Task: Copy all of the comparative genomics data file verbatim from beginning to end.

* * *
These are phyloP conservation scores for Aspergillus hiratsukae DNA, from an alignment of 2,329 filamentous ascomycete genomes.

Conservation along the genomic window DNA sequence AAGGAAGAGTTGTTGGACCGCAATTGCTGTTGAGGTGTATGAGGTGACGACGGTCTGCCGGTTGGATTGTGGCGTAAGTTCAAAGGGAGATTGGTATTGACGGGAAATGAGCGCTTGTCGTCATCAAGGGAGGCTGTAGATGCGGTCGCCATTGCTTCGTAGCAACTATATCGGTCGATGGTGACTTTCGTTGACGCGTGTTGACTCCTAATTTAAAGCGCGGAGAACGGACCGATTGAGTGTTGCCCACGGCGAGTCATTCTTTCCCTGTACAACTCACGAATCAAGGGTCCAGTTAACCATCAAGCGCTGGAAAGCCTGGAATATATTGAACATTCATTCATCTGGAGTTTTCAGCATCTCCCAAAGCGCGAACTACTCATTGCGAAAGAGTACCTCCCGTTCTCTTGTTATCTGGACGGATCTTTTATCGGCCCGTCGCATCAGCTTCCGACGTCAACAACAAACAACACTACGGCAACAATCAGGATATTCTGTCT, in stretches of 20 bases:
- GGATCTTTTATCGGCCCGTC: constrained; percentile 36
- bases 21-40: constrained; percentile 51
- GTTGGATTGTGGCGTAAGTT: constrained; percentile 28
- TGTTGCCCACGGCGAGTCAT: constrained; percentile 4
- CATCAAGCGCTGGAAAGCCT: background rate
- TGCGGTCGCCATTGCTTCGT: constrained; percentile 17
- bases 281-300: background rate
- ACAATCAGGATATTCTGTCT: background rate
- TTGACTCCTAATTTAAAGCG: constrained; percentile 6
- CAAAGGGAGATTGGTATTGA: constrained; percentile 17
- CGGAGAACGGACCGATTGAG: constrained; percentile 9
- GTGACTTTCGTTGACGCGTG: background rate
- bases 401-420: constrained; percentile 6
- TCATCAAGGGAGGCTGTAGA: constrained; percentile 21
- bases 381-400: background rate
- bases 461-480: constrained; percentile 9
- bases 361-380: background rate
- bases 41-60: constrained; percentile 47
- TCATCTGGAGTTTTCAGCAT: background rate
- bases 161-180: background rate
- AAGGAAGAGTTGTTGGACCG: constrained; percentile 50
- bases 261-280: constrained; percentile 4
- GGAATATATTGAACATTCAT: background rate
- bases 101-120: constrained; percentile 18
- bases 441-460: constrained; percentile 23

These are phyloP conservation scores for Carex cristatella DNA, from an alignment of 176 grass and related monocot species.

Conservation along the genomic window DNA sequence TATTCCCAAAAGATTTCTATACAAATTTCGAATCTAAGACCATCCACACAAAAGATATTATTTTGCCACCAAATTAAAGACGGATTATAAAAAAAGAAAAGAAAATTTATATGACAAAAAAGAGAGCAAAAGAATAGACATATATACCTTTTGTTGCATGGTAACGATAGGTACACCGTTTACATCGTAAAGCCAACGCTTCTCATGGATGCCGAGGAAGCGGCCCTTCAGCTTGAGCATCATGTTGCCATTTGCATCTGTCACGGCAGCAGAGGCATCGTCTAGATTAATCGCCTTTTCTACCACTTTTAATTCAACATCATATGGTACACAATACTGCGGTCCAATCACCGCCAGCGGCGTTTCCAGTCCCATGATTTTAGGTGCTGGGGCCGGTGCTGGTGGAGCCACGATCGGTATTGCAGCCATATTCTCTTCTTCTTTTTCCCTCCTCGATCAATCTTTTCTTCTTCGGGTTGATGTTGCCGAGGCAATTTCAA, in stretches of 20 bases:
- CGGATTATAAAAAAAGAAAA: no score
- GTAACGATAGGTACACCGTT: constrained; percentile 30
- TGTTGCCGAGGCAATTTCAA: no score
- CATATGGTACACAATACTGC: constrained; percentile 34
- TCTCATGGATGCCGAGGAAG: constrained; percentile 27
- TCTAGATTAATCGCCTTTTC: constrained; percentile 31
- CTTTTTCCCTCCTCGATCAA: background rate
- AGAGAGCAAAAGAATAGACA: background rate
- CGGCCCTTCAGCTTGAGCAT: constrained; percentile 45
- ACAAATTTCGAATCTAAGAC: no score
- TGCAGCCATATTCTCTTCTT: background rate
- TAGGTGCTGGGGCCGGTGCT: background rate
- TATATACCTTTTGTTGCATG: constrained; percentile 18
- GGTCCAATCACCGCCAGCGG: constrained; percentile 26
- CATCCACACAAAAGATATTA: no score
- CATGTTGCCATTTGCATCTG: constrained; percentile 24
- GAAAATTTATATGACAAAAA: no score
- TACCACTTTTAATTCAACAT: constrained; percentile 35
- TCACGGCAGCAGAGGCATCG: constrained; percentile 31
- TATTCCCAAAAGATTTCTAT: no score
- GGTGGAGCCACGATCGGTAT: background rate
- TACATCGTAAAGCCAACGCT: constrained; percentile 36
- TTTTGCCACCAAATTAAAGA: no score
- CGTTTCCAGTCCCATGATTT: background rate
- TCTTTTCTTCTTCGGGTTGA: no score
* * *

These are phyloP conservation scores for Aspergillus hiratsukae DNA, from an alignment of 2,329 filamentous ascomycete genomes.

Conservation along the genomic window DNA sequence AAGGAAGAGTTGTTGGACCGCAATTGCTGTTGAGGTGTATGAGGTGACGACGGTCTGCCGGTTGGATTGTGGCGTAAGTTCAAAGGGAGATTGGTATTGACGGGAAATGAGCGCTTGTCGTCATCAAGGGAGGCTGTAGATGCGGTCGCCATTGCTTCGTAGCAACTATATCGGTCGATGGTGACTTTCGTTGACGCGTGTTGACTCCTAATTTAAAGCGCGGAGAACGGACCGATTGAGTGTTGCCCACGGCGAGTCATTCTTTCCCTGTACAACTCACGAATCAAGGGTCCAGTTAACCATCAAGCGCTGGAAAGCCTGGAATATATTGAACATTCATTCATCTGGAGTTTTCAGCATCTCCCAAAGCGCGAACTACTCATTGCGAAAGAGTACCTCCCGTTCTCTTGTTATCTGGACGGATCTTTTATCGGCCCGTCGCATCAGCTTCCGACGTCAACAACAAACAACACTACGGCAACAATCAGGATATTCTGTCT, in stretches of 20 bases:
- GGATCTTTTATCGGCCCGTC: constrained; percentile 36
- bases 21-40: constrained; percentile 51
- GTTGGATTGTGGCGTAAGTT: constrained; percentile 28
- TGTTGCCCACGGCGAGTCAT: constrained; percentile 4
- CATCAAGCGCTGGAAAGCCT: background rate
- TGCGGTCGCCATTGCTTCGT: constrained; percentile 17
- bases 281-300: background rate
- ACAATCAGGATATTCTGTCT: background rate
- TTGACTCCTAATTTAAAGCG: constrained; percentile 6
- CAAAGGGAGATTGGTATTGA: constrained; percentile 17
- CGGAGAACGGACCGATTGAG: constrained; percentile 9
- GTGACTTTCGTTGACGCGTG: background rate
- bases 401-420: constrained; percentile 6
- TCATCAAGGGAGGCTGTAGA: constrained; percentile 21
- bases 381-400: background rate
- bases 461-480: constrained; percentile 9
- bases 361-380: background rate
- bases 41-60: constrained; percentile 47
- TCATCTGGAGTTTTCAGCAT: background rate
- bases 161-180: background rate
- AAGGAAGAGTTGTTGGACCG: constrained; percentile 50
- bases 261-280: constrained; percentile 4
- GGAATATATTGAACATTCAT: background rate
- bases 101-120: constrained; percentile 18
- bases 441-460: constrained; percentile 23

These are phyloP conservation scores for Carex cristatella DNA, from an alignment of 176 grass and related monocot species.

Conservation along the genomic window DNA sequence TATTCCCAAAAGATTTCTATACAAATTTCGAATCTAAGACCATCCACACAAAAGATATTATTTTGCCACCAAATTAAAGACGGATTATAAAAAAAGAAAAGAAAATTTATATGACAAAAAAGAGAGCAAAAGAATAGACATATATACCTTTTGTTGCATGGTAACGATAGGTACACCGTTTACATCGTAAAGCCAACGCTTCTCATGGATGCCGAGGAAGCGGCCCTTCAGCTTGAGCATCATGTTGCCATTTGCATCTGTCACGGCAGCAGAGGCATCGTCTAGATTAATCGCCTTTTCTACCACTTTTAATTCAACATCATATGGTACACAATACTGCGGTCCAATCACCGCCAGCGGCGTTTCCAGTCCCATGATTTTAGGTGCTGGGGCCGGTGCTGGTGGAGCCACGATCGGTATTGCAGCCATATTCTCTTCTTCTTTTTCCCTCCTCGATCAATCTTTTCTTCTTCGGGTTGATGTTGCCGAGGCAATTTCAA, in stretches of 20 bases:
- CGGATTATAAAAAAAGAAAA: no score
- GTAACGATAGGTACACCGTT: constrained; percentile 30
- TGTTGCCGAGGCAATTTCAA: no score
- CATATGGTACACAATACTGC: constrained; percentile 34
- TCTCATGGATGCCGAGGAAG: constrained; percentile 27
- TCTAGATTAATCGCCTTTTC: constrained; percentile 31
- CTTTTTCCCTCCTCGATCAA: background rate
- AGAGAGCAAAAGAATAGACA: background rate
- CGGCCCTTCAGCTTGAGCAT: constrained; percentile 45
- ACAAATTTCGAATCTAAGAC: no score
- TGCAGCCATATTCTCTTCTT: background rate
- TAGGTGCTGGGGCCGGTGCT: background rate
- TATATACCTTTTGTTGCATG: constrained; percentile 18
- GGTCCAATCACCGCCAGCGG: constrained; percentile 26
- CATCCACACAAAAGATATTA: no score
- CATGTTGCCATTTGCATCTG: constrained; percentile 24
- GAAAATTTATATGACAAAAA: no score
- TACCACTTTTAATTCAACAT: constrained; percentile 35
- TCACGGCAGCAGAGGCATCG: constrained; percentile 31
- TATTCCCAAAAGATTTCTAT: no score
- GGTGGAGCCACGATCGGTAT: background rate
- TACATCGTAAAGCCAACGCT: constrained; percentile 36
- TTTTGCCACCAAATTAAAGA: no score
- CGTTTCCAGTCCCATGATTT: background rate
- TCTTTTCTTCTTCGGGTTGA: no score